Bring me the sunset in a cup,Reckon the morning’s flagons upAnd say how many Dew,Tell me how far the morning leaps —Tell me what time the weaver sleepsWho spun the breadth of blue!Write me how many notes there beIn the new Robin’s ecstasyAmong astonished boughs —How many trips the Tortoise makes —How many cups the Bee partakes,The Debauchee of Dews!Also, who laid the Rainbow’s piers,Also, who leads the docile spheresBy withes of supple blue?Whose fingers string the stalactite —Who counts the wampum of the nightTo see that none is due?Who built this little Alban HouseAnd shut the windows down so closeMy spirit cannot see?Who’ll let me out some gala dayWith implements to fly away,Passing Pomposity?--Emily Dickinson, No. 140 (1860)
Cocoon above! Cocoon below!Stealthy Cocoon, why hide you soWhat all the world suspect?An hour, and gay on every treeYour secret, perched in ecstasyDefies imprisonment!An hour in Chrysalis to pass,Then gay above receding grassA Butterfly to go!A moment to interrogate,Then wiser than a “Surrogate,”The Universe to know!--Emily Dickinson, No. 142 (1860)
As if some little Arctic flowerUpon the polar hem —Went wandering down the LatitudesUntil it puzzled cameTo continents of summer —To firmaments of sun —To strange, bright crowds of flowers —And birds, of foreign tongue!I say, As if this little flowerTo Eden, wandered in —What then? Why nothing,Only, your inference therefrom!
--Emily Dickinson, No. 177 (1860)
Haiku- Spring 2021
morning songbird songs
a thousand miles wide
day in day out, yet
the unknown calligraphy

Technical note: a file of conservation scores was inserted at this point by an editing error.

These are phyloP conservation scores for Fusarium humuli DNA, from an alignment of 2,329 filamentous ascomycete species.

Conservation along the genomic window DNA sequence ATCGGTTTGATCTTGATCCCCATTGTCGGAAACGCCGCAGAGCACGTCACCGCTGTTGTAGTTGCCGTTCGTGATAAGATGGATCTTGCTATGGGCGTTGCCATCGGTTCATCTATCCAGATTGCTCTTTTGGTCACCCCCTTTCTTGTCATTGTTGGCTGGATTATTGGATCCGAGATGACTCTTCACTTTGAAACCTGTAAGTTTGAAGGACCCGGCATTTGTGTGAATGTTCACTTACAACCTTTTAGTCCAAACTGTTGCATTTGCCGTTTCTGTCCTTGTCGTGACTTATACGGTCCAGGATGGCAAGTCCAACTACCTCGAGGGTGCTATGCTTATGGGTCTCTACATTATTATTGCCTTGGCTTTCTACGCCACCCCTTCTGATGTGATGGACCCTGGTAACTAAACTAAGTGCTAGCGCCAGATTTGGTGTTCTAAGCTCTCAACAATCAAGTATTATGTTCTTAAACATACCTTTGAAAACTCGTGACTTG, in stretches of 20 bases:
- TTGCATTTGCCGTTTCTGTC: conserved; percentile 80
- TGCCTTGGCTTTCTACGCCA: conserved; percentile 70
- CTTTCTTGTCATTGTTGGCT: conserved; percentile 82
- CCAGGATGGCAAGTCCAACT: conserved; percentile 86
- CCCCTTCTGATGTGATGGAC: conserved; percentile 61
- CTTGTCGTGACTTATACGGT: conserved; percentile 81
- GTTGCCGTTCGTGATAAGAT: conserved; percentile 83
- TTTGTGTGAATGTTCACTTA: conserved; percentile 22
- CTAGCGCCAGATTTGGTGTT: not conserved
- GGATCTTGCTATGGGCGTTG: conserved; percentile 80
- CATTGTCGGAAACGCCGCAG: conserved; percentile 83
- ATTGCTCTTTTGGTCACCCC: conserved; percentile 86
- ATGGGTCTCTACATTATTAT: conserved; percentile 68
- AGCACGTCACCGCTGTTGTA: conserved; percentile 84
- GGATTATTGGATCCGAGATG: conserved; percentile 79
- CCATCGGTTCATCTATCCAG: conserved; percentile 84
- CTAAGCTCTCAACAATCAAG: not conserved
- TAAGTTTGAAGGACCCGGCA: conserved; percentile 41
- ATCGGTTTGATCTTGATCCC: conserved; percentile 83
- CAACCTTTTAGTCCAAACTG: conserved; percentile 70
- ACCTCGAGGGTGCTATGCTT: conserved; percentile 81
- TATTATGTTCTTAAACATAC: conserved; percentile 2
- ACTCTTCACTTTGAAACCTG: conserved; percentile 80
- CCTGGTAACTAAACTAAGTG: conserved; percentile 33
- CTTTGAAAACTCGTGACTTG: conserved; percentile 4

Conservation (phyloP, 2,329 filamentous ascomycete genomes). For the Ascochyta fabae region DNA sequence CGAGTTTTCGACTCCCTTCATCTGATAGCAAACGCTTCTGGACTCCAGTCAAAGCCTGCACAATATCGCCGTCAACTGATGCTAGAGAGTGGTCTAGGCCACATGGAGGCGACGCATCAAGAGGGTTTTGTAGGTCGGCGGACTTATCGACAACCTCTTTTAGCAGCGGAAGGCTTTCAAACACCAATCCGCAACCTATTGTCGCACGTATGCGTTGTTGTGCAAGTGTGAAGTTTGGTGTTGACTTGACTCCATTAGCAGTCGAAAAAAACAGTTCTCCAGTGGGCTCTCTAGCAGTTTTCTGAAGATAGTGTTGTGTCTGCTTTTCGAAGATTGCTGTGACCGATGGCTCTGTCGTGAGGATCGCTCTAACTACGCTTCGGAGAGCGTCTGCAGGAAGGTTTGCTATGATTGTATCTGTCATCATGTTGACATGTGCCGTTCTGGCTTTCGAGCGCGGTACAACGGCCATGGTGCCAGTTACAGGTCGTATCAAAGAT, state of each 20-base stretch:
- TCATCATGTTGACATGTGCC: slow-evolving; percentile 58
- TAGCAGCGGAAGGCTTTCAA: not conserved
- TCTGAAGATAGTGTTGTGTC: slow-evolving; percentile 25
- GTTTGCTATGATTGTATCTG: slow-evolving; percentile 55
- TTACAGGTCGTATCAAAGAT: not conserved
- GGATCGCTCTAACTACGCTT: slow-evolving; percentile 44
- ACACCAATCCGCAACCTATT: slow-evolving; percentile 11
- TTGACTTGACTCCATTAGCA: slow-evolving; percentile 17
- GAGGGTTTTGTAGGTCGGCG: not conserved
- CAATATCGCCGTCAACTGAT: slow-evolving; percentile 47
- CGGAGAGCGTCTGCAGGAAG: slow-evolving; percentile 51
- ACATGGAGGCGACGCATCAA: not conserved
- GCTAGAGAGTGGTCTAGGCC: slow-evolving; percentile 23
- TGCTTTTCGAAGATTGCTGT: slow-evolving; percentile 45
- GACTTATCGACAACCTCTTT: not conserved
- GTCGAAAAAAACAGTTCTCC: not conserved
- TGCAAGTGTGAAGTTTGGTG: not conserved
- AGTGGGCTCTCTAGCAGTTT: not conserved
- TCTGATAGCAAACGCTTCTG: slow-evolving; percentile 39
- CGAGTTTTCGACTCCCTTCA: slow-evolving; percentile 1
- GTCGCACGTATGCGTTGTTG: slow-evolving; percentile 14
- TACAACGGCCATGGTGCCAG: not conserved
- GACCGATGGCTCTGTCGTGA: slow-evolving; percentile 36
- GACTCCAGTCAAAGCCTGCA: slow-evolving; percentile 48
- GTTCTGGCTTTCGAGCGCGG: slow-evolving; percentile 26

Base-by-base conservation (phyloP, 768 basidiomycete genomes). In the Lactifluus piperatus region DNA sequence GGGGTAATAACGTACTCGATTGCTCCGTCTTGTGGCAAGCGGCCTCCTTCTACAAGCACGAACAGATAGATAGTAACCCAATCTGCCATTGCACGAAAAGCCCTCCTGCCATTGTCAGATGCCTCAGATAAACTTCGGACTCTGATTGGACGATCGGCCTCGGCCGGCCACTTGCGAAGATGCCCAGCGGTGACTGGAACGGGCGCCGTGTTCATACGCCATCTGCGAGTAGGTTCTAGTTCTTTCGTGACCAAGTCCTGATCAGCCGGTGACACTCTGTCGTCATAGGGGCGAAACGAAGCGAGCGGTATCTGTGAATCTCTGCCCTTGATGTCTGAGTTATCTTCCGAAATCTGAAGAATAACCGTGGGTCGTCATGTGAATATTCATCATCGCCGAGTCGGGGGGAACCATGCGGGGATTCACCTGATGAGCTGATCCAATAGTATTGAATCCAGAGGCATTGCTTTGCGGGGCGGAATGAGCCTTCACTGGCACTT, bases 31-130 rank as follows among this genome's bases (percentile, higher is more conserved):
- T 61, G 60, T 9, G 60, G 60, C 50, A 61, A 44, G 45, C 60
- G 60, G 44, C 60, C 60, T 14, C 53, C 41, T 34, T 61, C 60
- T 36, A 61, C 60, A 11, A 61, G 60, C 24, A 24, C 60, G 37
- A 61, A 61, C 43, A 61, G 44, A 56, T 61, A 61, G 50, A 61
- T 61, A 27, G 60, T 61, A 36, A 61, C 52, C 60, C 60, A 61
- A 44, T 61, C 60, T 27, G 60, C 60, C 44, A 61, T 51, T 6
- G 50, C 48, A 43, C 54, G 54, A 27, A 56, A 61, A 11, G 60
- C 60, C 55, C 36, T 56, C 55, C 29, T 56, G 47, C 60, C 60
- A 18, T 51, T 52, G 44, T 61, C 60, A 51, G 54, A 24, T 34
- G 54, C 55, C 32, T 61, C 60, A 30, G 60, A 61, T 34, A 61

from dirty dog paws
slow rain alley music softening rust
clouds pass a little
rainy somewhat sunny-
just wasting time
red light green light,
the dog barks and morning sun
unfolds the tulips
no apologies required
from this floating world
OpenAn observant pace in the afternoon'sscribbled thoughts from adequatematerial welling up the horizon,rhythmic spring, that energeticpulse more bluntly, humbling lightunfurling the sallow to yellowaccents kindled with pigment, aloudover some darkened roots revealednow again through temperate airwithout consensus, shifting hoursbrought through each daily limb newlysung in daybreak's widening chorus,angelic as well as why not, hecklingchuckles, such thoughts abandonedon winds over a yearly settlementthat went astray, of what was neveranymore what can be beforehand,or anything other than just now,fuchsia deep, embedded, stemmed,for other possibilities always knownfrom those forgotten tastes in fullbloom, which is aromatic sensespindled with rain falling downin cadence of our hellos, goodbyes,as it can never be truly as wished,closed, but beside dreamed in sunlight,forgivably piqued while left undone.
--John BrehmEven though I have not seen it,I know how it could be,how when the skylark fleesfrom a falcon's quick pursuitit will turn sometimes and beginto sing, as if to say, "Beingeaten by a falcon is the last thingin the world I'm worried about.You cannot catch me, Tra, la, la.I've got breath enough to wasteon a song like this, which youmay as well enjoy before I vanishinto air." And the raptor knowsit's true, knows that anyonefoolish enough to sing in sucha circumstance is quite beyondever being caught, and that for allhis hunger he'll be given justa song, tumbling through the air,as the body he desires disappears.
--John BrehmDo nothing and everything will be done,that's what Mr. Lao Tzu said, who walkedaround talking 2,500 years ago andnow his books practically grow on treesthey're so popular and if he werealive today beautiful women wouldrush up to him like waves lappingat the shores of his wisdom.That's the way it is, I guess: humbling.But if I could just unclench my fists,empty out my eyes, turn my mind intoa prayer flag for the wind to play with,we could be brothers, him the older onewho's seen and not done it all and mestill unlearning, both of us slung lowin our hammocks, our hats tippedforwards, hands folded neatly,like bamboo huts, above our hearts.